Imagine the very first dawn at the beginning of time: all there has ever been is complete pitch darkness and now all of creation is gradually revealed in the fullness of its pristine absolute beauty, radiance and perfection.
Sri Chinmoy’s song sings not of the outer, but of the inner dawn – the dawn of spiritual awakening; and of the power that invokes and initiates this awakening – the inner cry of aspiration. In an evocative word-and-sound picture, this song depicts the process of spiritual illumination and transformation.
For our creative visualisation exercise let us set a stage, with three characters. The scene is a street at night in a wild storm with pelting rain, thunder and lightning.
First to appear is a four-year-old child, alone and lost in the storm. Imagine you are this child: you are hopelessly lost in the raging storm – what will you do? You will cry, sincerely and utterly with absolute helplessness.
Next comes an older child, also lost and secretly afraid but determined not to betray any fear or confusion.
The third character is your adult self, in the same street with overcoat and umbrella on your way home. You see the older child marching confidently along: you don’t interfere.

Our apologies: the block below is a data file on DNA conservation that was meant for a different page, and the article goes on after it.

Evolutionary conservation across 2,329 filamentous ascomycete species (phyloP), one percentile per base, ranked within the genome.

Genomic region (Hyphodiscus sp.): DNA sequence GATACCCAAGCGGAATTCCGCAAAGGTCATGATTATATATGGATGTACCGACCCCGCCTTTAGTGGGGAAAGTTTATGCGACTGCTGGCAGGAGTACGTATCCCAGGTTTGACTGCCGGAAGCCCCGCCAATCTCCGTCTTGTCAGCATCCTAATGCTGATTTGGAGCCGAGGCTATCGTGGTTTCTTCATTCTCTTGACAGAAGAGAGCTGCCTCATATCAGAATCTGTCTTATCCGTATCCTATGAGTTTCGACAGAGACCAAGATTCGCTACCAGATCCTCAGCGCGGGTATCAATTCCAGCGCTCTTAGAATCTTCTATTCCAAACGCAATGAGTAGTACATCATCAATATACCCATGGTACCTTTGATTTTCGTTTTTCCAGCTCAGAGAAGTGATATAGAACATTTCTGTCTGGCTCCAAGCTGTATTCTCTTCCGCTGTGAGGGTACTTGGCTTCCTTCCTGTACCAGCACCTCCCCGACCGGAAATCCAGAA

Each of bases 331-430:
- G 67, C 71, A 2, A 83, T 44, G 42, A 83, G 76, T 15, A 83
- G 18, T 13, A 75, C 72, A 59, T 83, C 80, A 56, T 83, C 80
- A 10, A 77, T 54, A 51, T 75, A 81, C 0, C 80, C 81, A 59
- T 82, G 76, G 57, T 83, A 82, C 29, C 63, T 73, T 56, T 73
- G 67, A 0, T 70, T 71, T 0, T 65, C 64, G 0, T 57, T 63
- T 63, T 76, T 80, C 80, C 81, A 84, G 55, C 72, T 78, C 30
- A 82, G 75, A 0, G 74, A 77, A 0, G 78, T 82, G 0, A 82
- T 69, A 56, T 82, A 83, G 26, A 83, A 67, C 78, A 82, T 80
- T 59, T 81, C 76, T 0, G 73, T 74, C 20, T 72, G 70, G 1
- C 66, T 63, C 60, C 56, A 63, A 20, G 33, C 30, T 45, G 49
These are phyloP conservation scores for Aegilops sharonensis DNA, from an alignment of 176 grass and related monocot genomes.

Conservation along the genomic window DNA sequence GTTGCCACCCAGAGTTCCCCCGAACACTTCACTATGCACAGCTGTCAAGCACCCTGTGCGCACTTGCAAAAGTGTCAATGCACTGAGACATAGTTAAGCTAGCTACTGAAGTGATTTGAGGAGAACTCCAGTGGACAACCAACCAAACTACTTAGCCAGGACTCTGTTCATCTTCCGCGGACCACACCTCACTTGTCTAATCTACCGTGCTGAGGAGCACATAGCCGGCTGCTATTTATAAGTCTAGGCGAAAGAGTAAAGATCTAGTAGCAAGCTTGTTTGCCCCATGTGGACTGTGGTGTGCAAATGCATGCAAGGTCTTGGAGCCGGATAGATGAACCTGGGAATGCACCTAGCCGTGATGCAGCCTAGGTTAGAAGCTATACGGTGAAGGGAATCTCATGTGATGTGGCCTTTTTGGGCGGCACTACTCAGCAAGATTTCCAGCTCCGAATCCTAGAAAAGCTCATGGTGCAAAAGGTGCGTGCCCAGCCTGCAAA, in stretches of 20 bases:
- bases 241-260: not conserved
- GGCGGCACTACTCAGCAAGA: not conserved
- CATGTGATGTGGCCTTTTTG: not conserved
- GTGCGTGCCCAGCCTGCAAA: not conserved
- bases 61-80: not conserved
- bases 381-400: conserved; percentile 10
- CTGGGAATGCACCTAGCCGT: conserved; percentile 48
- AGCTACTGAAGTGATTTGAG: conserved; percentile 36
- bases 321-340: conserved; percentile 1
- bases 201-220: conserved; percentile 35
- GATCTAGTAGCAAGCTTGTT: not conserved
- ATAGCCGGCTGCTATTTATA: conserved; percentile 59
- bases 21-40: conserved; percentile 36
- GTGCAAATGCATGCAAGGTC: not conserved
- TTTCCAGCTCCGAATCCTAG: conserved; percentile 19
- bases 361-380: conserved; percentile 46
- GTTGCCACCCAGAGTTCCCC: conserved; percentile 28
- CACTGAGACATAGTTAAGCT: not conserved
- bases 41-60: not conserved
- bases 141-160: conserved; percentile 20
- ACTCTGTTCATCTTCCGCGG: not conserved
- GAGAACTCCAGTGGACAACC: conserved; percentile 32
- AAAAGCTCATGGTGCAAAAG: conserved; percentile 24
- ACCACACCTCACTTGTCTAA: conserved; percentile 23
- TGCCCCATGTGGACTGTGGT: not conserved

Now you come across the smaller child, crying piteously. What do you do? You comfort and protect the child, and bring him to his home.
Every spiritual quality can be felt, nurtured, enlarged and intensified by singing: sweetness, tenderness, sympathy, love, aspiration, longing, joy, ecstasy, courage, determination, devotion, valour, vigour, enthusiasm, self-offering – all respond to the right song as a sunflower to the sun.
The key to bringing forth all of these qualities is love: the more we love a song and the more ardently we sing with selfless love, the more the song reveals and enwraps us in the very qualities for which we yearn.
When we long to express feelings that mere words cannot convey – whether in the secular or sacred realms – we turn naturally to song. Hence the most common theme of all songs is the one experience, the one emotion, the one realisation that most directly connects us with our heart and the mystery of the spiritual realm – love.